formally announced today that its controversial and much-hyped Larrabee
GPU will not hit retail stores in 2010. The company declined to speculate on when retail Larrabee-based GPUs will be available, but stated that the current generation of products will be used for in-house development and sampled to relevant partners. Intel declined to give a specific reason for the delay, saying only that product development was behind where the company had hoped it would be by now. The project's current status is now a bit unclear, but we know Intel hasn't completely killed the project. Instead, software (and possibly hardware) development kits will be made available over the next year to interested developers.
The news boosted both AMD
and NVIDIA's stock price; NVIDIA
closed at $16.09 (up 12.8 percent) while AMD closed at $8.52, up 8.4 percent. That's good news for both companies in the short-term, but Intel's decision to delay Larabee's retail launch will have no effect on the product's longer-term competitive potential, provided it has one. Graphics and GPGPU capabilities are an increasingly important part of modern computing, and therefore of significant interest to Intel. . Larabee, for those of you who might not be aware of it, is Intel's first discrete graphics processor since the ill-fated i740 launched and promptly sank in 1998. (Historical tidbit: Intel adapted the i740 into an integrated GPU, making it a distant ancestor to the modern X4500HD.)
This diagram is authoritative proof that Larrabee= Win
The controversy around Larrabee has focused on both the architecture's design and Intel's comments regarding the future of 3D graphics. Architecturally, Larrabee is x86-compatible, modular, and (according to Intel), more flexible than a traditional GPU. Much of the work that's handled in hardware by current GPUs would instead be handled in software; a fact that theoretically allows the GPU to dedicate more of its computational resources where they are needed most.
AMD and NVIDIA have both taken swipes at Larrabee's design and performance, but today's announcement is less a relief than it might seem. Intel has the financial resources to develop Larrabee until the architecture is either ready for launch or ready for the scrap heap. As far as its existing product lines are concerned, Intel doesn't need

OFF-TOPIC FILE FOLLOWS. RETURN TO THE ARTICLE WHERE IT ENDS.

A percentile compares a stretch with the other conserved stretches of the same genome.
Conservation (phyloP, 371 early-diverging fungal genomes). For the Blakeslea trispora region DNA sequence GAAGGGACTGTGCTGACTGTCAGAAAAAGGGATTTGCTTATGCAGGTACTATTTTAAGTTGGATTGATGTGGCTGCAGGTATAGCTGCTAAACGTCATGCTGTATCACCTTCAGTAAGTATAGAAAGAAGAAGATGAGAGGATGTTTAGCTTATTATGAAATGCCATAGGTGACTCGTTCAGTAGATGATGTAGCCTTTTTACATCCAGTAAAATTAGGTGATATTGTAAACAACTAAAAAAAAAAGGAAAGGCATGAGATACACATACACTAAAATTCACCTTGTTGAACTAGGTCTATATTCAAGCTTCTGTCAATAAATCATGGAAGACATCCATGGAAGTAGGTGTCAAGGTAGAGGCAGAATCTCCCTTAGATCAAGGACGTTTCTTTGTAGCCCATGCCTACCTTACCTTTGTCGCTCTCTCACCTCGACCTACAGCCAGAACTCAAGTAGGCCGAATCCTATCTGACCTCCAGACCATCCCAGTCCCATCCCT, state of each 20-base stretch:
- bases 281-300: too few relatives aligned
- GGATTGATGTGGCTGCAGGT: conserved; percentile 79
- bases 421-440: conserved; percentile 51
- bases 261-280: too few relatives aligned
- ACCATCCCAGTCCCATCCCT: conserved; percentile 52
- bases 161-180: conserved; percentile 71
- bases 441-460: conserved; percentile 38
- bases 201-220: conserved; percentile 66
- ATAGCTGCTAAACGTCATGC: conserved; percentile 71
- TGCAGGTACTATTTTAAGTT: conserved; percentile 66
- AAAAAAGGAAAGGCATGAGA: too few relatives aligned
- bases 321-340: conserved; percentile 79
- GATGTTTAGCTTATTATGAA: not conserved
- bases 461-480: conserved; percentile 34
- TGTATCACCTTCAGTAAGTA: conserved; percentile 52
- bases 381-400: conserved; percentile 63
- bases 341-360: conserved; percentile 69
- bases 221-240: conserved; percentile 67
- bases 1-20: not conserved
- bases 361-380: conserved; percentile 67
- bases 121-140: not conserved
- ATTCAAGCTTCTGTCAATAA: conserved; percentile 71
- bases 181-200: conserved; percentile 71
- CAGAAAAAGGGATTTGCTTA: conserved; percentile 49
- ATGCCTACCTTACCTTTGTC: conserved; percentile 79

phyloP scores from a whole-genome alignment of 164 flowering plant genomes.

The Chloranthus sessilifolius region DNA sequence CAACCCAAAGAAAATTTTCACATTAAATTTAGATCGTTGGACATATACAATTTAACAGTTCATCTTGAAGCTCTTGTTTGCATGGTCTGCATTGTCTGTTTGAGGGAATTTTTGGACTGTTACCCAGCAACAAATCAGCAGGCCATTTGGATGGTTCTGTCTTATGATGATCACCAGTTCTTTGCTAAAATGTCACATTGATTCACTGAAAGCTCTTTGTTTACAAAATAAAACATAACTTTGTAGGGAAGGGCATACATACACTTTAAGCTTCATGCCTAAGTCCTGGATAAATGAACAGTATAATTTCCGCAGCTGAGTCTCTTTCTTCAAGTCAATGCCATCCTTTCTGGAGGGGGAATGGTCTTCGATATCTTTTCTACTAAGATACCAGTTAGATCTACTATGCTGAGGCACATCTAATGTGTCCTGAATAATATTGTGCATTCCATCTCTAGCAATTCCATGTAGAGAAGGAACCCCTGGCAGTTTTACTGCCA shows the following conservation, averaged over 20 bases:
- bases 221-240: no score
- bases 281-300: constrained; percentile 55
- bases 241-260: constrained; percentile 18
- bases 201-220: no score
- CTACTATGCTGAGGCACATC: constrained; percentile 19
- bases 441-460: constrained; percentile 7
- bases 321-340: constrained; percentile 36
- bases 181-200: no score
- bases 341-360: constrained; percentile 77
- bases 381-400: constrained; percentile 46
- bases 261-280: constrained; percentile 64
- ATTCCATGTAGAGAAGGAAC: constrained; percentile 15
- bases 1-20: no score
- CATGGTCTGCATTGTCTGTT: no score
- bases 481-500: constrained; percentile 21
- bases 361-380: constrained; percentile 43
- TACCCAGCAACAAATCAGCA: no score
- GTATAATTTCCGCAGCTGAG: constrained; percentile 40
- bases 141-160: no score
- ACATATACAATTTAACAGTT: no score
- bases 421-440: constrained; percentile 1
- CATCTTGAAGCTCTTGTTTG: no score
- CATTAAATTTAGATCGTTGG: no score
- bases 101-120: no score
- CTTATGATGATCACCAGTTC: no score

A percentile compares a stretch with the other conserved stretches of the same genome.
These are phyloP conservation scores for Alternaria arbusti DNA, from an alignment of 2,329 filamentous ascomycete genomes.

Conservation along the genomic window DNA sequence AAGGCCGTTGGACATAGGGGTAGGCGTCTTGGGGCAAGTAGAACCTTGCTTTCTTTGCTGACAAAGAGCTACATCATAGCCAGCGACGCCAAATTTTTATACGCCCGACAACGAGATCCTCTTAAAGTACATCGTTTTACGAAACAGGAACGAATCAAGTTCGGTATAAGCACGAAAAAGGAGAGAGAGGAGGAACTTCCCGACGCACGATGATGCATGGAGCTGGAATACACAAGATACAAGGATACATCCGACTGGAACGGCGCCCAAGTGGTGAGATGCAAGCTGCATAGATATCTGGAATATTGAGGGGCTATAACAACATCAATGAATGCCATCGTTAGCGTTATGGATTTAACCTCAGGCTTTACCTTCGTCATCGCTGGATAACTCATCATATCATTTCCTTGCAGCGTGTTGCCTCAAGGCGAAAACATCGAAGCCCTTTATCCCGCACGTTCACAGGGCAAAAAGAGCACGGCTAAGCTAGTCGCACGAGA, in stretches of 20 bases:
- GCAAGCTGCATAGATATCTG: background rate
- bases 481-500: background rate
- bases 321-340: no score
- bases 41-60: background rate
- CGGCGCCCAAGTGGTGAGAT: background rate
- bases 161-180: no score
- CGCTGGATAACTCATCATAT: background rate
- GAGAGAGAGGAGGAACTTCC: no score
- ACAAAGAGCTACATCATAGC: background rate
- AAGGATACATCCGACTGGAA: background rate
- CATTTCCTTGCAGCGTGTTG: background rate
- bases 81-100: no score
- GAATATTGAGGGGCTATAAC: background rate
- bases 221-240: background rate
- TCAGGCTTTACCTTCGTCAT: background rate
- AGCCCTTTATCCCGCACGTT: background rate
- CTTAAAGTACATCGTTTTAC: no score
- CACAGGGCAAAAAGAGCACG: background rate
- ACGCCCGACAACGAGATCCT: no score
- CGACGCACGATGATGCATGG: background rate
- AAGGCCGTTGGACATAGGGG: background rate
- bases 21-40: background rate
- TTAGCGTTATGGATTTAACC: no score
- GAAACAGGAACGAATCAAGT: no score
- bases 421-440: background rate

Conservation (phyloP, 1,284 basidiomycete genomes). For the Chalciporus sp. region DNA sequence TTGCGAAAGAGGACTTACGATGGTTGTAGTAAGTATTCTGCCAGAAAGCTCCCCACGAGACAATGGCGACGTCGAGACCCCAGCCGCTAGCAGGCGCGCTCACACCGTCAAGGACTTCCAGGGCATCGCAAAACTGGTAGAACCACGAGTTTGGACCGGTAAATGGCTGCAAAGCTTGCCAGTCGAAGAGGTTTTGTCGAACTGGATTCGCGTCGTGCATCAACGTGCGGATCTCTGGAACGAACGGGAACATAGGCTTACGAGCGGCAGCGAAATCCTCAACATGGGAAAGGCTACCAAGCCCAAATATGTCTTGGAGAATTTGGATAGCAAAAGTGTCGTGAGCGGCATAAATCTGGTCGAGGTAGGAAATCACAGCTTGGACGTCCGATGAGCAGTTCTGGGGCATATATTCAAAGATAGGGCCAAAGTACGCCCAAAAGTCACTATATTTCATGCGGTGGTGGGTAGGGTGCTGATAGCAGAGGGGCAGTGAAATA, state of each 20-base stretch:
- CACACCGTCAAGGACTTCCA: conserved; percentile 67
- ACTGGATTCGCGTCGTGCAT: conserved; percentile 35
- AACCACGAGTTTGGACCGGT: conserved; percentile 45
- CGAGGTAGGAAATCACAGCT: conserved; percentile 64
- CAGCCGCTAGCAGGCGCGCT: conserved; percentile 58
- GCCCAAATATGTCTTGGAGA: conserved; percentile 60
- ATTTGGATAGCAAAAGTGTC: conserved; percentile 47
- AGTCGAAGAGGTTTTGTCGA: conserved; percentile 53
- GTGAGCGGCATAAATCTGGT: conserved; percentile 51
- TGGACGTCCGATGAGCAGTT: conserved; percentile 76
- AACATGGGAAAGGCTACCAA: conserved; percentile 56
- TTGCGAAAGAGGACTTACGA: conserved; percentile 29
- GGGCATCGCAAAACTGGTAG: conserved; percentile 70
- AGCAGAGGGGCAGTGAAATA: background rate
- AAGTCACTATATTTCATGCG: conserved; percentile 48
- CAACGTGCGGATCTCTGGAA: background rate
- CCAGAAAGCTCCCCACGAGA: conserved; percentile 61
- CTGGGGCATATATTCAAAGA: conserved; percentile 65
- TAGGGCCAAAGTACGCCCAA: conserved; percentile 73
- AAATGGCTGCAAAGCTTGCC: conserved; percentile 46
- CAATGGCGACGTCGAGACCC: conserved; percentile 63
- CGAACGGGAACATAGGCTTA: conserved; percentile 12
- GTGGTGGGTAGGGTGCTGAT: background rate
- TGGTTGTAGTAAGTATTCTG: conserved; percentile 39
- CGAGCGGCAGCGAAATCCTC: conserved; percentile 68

Larrabee. NVIDIA and AMD, in contrast, very much need each architectural refresh to succeed—when they don't, ala the HD 2000 series, it hits both companies' bottom lines hard.
Larrabee's architecture, in a block-level flavor. All GPU caches are fully coherent, unlike existing Radeon or GeForce products
The counter to the "Intel Juggernaut > All" point of view is that even Intel sometimes bites off more than it can chew. As we've previously noted, the original i740 was a flop, RDRAM never took off, and Itanium utterly failed to meet the original goals Intel had for the platform. (Jump back to 1998, pre-Merced launch, and you'll find pundits prophesying that we'd all be using IA-64 by now. In reality, not so much.) Building a GPU architecture around x86 allows Intel to leverage decades of expertise, but NVIDIA has spent sevearl years already pushing its own solutions, and will have spent at least an additional year before Larrabee hits the market. Waiting to launch gives Intel more time to polish the product, but it also raises the performance bar Larrabee will need to clear. We'll have to wait until 2011 to see if delaying Larrabee was the right call.